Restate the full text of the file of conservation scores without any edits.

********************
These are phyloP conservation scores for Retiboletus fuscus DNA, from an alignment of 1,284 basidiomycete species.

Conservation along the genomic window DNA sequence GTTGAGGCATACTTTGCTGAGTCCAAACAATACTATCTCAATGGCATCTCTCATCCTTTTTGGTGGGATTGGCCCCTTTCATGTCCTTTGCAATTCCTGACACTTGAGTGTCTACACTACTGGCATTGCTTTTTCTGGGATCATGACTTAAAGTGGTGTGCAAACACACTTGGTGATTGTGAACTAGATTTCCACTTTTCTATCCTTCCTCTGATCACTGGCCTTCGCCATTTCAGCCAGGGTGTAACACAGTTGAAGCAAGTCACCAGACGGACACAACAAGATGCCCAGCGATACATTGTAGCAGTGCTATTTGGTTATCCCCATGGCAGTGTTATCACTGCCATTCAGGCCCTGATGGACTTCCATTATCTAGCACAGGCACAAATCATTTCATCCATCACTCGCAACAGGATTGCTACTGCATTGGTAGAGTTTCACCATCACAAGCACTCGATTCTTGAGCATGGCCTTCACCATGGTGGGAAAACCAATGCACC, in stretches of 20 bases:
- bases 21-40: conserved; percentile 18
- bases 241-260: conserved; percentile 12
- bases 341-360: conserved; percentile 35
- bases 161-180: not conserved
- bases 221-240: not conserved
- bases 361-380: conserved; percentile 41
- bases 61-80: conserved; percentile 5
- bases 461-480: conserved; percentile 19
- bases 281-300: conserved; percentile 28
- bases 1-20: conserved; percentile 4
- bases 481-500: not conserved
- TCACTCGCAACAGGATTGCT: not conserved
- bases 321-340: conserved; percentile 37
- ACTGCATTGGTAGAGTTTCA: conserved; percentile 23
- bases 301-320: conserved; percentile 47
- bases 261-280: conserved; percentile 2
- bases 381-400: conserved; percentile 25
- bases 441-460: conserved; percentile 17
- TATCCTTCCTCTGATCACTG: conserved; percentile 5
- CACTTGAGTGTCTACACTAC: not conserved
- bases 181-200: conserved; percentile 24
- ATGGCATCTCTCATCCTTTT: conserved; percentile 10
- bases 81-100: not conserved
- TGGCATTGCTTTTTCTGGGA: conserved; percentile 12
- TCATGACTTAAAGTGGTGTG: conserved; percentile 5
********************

These are phyloP conservation scores for Retiboletus fuscus DNA, from an alignment of 1,284 basidiomycete species.

Conservation along the genomic window DNA sequence GTTGAGGCATACTTTGCTGAGTCCAAACAATACTATCTCAATGGCATCTCTCATCCTTTTTGGTGGGATTGGCCCCTTTCATGTCCTTTGCAATTCCTGACACTTGAGTGTCTACACTACTGGCATTGCTTTTTCTGGGATCATGACTTAAAGTGGTGTGCAAACACACTTGGTGATTGTGAACTAGATTTCCACTTTTCTATCCTTCCTCTGATCACTGGCCTTCGCCATTTCAGCCAGGGTGTAACACAGTTGAAGCAAGTCACCAGACGGACACAACAAGATGCCCAGCGATACATTGTAGCAGTGCTATTTGGTTATCCCCATGGCAGTGTTATCACTGCCATTCAGGCCCTGATGGACTTCCATTATCTAGCACAGGCACAAATCATTTCATCCATCACTCGCAACAGGATTGCTACTGCATTGGTAGAGTTTCACCATCACAAGCACTCGATTCTTGAGCATGGCCTTCACCATGGTGGGAAAACCAATGCACC, in stretches of 20 bases:
- bases 21-40: conserved; percentile 18
- bases 241-260: conserved; percentile 12
- bases 341-360: conserved; percentile 35
- bases 161-180: not conserved
- bases 221-240: not conserved
- bases 361-380: conserved; percentile 41
- bases 61-80: conserved; percentile 5
- bases 461-480: conserved; percentile 19
- bases 281-300: conserved; percentile 28
- bases 1-20: conserved; percentile 4
- bases 481-500: not conserved
- TCACTCGCAACAGGATTGCT: not conserved
- bases 321-340: conserved; percentile 37
- ACTGCATTGGTAGAGTTTCA: conserved; percentile 23
- bases 301-320: conserved; percentile 47
- bases 261-280: conserved; percentile 2
- bases 381-400: conserved; percentile 25
- bases 441-460: conserved; percentile 17
- TATCCTTCCTCTGATCACTG: conserved; percentile 5
- CACTTGAGTGTCTACACTAC: not conserved
- bases 181-200: conserved; percentile 24
- ATGGCATCTCTCATCCTTTT: conserved; percentile 10
- bases 81-100: not conserved
- TGGCATTGCTTTTTCTGGGA: conserved; percentile 12
- TCATGACTTAAAGTGGTGTG: conserved; percentile 5